It is with pleasure that the Quest Committee announces Volume 12 of the Quest Journal, an online research journal focused on linking research with practice in the interests of improving student well-being.  The publication of the journal coincides with the annual Quest Conference, and its content reflects the annual theme of the Conference: The Quest for Well-being: Making Connections, Making Commitments.  Submissions to the this year’s journal will fall under one or more of the following themes – equity, innovation, leadership, mental health, modern learning, and mathematics.  For further information, please review the submission criteria.

One of the highlights of our Quest Conference is our online Quest Journal in which various conference presenters, educators, and scholars have the opportunity to publish articles relative to the conference theme. We invite you and your colleagues to submit articles, images or video from the work of your districts, organizations or from your own personal research. We are also pleased to showcase art throughout the journal from students across the YRDSB.

Thank you for your interest in The Quest Journal!

Committee members: Melissa Murray (MEd), Jean Claude Ah-Teck (PhD), David Hung (PhD Candidate).

Past Journals

Volume 10

Volume 9

Volume 8

Volume 7

Volume 6

Volume 5

Volume 4

Volume 3

Volume 11

Using Smart Ideas: Leadership Roles and Impact on Student Learning and Teacher Practice

Author: Darlene Nagy

One of the main concerns I have as a junior teacher is how to help students who struggle in writing succeed. In my experiences I find that students have difficulty generating ideas and simply writing them down. Students with learning disabilities have an even more difficult time when writing. How do I help these students and lessen the frustration they feel when asked to write at school?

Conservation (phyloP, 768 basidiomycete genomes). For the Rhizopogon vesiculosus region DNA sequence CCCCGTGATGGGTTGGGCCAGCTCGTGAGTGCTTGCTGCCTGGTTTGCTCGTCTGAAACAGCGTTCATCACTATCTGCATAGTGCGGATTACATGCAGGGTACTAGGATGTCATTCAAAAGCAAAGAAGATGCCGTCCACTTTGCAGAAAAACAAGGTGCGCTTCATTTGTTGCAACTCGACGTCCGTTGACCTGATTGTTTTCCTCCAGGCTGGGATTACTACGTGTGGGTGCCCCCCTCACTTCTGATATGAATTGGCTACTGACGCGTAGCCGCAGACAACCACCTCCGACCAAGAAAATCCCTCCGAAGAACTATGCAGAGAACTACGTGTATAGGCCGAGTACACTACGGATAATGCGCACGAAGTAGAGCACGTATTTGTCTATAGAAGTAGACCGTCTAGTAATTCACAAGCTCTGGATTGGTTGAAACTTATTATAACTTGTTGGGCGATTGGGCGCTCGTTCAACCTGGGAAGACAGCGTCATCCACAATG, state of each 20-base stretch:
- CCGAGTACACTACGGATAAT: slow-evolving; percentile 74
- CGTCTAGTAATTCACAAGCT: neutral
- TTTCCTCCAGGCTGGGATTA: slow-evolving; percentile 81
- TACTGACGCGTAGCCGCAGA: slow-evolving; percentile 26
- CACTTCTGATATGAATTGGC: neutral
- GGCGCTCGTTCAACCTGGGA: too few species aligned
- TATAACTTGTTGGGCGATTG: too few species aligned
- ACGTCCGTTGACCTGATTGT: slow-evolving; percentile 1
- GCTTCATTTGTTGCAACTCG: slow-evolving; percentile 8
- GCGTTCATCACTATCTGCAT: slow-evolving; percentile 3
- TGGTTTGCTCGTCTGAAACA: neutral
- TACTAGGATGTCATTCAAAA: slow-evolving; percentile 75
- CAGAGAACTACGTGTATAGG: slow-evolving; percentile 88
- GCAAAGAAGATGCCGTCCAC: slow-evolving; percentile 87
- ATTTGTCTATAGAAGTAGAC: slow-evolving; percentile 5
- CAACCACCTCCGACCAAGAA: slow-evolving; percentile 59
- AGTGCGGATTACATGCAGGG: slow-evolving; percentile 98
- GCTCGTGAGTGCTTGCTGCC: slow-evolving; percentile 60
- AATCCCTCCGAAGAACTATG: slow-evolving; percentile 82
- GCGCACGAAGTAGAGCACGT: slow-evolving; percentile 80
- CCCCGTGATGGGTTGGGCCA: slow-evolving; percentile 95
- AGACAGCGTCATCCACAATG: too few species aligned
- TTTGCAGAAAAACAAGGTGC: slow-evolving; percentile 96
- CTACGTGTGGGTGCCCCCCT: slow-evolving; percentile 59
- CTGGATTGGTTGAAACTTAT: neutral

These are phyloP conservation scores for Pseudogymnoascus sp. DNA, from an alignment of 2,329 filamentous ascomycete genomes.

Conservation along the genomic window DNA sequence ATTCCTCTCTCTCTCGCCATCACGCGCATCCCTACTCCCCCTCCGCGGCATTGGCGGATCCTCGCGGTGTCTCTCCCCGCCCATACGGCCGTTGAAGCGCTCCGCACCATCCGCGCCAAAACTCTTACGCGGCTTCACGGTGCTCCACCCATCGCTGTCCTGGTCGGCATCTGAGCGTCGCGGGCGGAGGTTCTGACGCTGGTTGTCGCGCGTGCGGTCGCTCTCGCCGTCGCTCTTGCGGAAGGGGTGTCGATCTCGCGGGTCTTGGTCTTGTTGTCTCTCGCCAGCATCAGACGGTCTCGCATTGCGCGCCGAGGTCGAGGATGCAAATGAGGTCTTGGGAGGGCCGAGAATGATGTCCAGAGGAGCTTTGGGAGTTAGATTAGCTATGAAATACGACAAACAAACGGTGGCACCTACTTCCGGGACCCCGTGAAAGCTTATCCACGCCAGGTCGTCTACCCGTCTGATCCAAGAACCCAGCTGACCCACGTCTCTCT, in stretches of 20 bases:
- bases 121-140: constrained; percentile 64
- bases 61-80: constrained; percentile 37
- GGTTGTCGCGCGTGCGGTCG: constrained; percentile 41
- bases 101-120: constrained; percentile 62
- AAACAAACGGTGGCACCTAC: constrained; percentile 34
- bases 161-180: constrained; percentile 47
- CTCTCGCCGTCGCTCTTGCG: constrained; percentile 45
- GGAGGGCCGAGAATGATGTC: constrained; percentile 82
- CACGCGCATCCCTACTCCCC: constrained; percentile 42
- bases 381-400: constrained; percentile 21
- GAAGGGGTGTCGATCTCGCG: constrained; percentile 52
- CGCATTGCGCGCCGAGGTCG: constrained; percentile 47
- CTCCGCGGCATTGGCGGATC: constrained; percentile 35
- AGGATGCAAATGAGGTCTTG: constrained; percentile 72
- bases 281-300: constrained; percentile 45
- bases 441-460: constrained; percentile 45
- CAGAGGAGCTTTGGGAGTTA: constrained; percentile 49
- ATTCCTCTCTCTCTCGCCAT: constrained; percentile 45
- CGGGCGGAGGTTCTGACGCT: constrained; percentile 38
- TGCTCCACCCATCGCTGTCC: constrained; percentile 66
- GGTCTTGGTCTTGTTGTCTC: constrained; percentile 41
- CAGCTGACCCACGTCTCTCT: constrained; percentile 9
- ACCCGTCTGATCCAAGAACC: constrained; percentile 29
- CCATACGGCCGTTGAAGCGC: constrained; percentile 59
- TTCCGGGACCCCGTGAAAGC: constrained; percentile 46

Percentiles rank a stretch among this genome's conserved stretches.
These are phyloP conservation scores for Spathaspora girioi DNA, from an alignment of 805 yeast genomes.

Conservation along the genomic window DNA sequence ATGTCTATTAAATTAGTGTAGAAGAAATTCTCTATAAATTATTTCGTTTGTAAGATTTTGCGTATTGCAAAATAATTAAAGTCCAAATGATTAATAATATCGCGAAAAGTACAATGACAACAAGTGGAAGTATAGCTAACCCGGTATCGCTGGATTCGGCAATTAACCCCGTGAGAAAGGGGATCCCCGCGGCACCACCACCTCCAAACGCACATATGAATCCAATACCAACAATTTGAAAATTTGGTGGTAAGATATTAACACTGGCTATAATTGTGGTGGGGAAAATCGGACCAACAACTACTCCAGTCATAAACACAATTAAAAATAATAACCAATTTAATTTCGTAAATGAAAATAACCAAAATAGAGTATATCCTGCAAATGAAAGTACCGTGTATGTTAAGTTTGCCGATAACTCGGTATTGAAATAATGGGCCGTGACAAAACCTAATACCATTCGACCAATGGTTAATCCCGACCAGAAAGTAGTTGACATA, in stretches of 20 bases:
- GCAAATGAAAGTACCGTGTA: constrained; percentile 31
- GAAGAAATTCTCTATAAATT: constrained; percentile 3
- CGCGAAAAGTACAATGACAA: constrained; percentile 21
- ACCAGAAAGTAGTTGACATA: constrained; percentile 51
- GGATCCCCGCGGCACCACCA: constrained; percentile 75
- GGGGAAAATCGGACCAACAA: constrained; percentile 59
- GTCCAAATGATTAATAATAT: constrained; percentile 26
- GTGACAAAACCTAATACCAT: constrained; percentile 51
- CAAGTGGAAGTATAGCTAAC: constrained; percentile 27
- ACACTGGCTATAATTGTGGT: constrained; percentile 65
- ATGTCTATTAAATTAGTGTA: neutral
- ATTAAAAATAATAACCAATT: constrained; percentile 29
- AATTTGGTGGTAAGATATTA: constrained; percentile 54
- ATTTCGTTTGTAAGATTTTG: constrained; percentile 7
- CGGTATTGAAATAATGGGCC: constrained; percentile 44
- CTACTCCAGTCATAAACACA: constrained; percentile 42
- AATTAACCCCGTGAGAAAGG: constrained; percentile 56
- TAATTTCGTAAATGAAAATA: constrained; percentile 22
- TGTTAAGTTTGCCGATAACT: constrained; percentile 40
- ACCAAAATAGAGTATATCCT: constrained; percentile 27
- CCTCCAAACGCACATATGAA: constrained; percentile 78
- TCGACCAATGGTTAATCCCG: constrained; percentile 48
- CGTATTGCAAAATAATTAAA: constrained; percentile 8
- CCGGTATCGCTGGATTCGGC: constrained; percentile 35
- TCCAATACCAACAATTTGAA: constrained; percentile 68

Keywords: leadership, teacher practice

The Power of Creating a Logic Model

Authors: Nada Bimbilov, Lynne Hollingshead

As researchers working within a large school board supporting system-wide learning we are regularly asked by our colleagues, “How can we measure our impact?” Our answer has consistently been – what are your goals and what does it look like and sound like along the way to reaching those goals? We have found the construction of a logic model not only supports intentional planning and monitoring but also builds a shared understanding and commitment to our work towards improved student achievement and well-being.

Keywords: program evaluation, logic model, planning, monitoring, goal setting, developing success indicators

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